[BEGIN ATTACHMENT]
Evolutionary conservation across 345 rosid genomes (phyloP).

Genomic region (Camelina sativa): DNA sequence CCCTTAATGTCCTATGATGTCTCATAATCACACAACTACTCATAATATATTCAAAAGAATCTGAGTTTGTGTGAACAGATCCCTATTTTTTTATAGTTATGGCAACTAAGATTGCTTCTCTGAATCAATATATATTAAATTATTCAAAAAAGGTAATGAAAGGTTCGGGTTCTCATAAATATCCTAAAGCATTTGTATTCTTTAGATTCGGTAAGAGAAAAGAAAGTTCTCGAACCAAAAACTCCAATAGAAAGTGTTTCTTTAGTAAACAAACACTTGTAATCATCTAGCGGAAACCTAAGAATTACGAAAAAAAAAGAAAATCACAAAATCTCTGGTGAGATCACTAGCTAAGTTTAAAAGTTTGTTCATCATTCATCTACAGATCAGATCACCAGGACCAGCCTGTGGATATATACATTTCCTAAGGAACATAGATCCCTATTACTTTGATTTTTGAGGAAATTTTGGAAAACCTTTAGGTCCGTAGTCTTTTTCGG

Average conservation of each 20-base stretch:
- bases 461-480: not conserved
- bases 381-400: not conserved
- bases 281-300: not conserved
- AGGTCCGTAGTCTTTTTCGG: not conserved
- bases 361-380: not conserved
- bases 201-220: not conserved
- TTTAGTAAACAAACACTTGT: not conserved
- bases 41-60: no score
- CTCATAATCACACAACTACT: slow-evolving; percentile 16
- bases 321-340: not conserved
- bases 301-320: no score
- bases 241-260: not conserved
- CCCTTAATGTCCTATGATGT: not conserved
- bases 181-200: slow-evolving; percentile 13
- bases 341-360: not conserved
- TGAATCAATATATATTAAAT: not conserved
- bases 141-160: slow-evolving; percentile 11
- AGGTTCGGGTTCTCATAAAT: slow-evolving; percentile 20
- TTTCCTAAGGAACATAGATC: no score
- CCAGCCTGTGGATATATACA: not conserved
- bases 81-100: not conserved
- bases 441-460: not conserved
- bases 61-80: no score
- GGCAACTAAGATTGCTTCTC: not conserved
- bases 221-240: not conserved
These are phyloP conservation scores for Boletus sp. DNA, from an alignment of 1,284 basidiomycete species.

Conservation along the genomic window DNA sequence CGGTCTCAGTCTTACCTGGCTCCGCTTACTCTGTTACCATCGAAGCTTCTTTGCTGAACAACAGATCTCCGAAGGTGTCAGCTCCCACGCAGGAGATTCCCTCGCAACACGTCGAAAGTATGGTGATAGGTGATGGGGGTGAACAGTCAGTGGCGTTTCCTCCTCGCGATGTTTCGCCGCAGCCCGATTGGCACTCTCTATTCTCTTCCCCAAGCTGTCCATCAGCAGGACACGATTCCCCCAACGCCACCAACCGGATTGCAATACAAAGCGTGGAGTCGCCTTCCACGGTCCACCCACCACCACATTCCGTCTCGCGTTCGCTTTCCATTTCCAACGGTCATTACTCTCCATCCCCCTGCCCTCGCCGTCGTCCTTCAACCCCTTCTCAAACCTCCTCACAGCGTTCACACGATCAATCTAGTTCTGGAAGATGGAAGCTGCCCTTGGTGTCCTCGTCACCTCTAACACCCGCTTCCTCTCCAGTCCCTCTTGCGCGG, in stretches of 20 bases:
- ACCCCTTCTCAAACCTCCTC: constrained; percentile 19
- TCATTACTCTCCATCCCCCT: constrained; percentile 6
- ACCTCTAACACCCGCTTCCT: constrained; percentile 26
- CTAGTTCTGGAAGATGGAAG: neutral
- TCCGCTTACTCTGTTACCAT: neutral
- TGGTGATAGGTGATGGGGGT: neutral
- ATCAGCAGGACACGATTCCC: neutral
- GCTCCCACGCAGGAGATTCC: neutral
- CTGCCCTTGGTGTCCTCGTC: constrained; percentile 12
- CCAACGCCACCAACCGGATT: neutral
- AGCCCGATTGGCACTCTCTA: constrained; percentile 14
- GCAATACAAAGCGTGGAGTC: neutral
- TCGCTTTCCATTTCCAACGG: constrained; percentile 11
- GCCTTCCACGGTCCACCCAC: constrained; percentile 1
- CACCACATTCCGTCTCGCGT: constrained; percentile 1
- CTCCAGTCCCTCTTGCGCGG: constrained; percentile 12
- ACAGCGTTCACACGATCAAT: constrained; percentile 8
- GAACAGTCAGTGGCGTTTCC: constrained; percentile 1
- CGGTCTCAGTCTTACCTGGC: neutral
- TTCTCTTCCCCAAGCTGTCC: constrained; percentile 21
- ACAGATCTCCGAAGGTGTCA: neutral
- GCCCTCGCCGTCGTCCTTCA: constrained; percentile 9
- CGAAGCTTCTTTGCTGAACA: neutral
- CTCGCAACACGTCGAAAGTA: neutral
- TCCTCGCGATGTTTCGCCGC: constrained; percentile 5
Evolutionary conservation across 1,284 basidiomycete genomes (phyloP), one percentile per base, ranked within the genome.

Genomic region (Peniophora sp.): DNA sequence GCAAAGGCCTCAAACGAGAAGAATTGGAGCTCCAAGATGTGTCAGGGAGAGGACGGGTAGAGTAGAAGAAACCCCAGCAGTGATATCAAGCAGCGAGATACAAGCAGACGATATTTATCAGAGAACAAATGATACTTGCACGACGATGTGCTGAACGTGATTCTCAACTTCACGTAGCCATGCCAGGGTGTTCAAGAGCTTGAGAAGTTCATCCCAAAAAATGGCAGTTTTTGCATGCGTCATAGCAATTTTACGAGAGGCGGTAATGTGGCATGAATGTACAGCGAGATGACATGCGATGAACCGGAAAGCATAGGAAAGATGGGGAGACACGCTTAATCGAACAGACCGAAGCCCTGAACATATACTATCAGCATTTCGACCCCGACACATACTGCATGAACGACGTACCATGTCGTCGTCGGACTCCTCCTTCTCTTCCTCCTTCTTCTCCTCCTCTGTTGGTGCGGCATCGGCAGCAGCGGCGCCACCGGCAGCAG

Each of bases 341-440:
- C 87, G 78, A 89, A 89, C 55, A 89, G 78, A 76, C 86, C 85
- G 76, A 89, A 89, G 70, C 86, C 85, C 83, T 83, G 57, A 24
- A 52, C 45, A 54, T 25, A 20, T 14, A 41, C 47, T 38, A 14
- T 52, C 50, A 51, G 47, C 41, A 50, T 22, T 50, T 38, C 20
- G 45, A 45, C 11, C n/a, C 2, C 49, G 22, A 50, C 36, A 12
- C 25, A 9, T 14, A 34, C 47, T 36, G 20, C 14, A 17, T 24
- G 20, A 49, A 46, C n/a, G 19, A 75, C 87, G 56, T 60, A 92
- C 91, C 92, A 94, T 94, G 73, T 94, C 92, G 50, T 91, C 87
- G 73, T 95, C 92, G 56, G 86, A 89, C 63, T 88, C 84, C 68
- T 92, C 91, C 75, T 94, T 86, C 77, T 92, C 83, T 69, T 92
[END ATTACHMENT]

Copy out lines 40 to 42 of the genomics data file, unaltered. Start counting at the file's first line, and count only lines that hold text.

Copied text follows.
- CCAACGCCACCAACCGGATT: neutral
- AGCCCGATTGGCACTCTCTA: constrained; percentile 14
- GCAATACAAAGCGTGGAGTC: neutral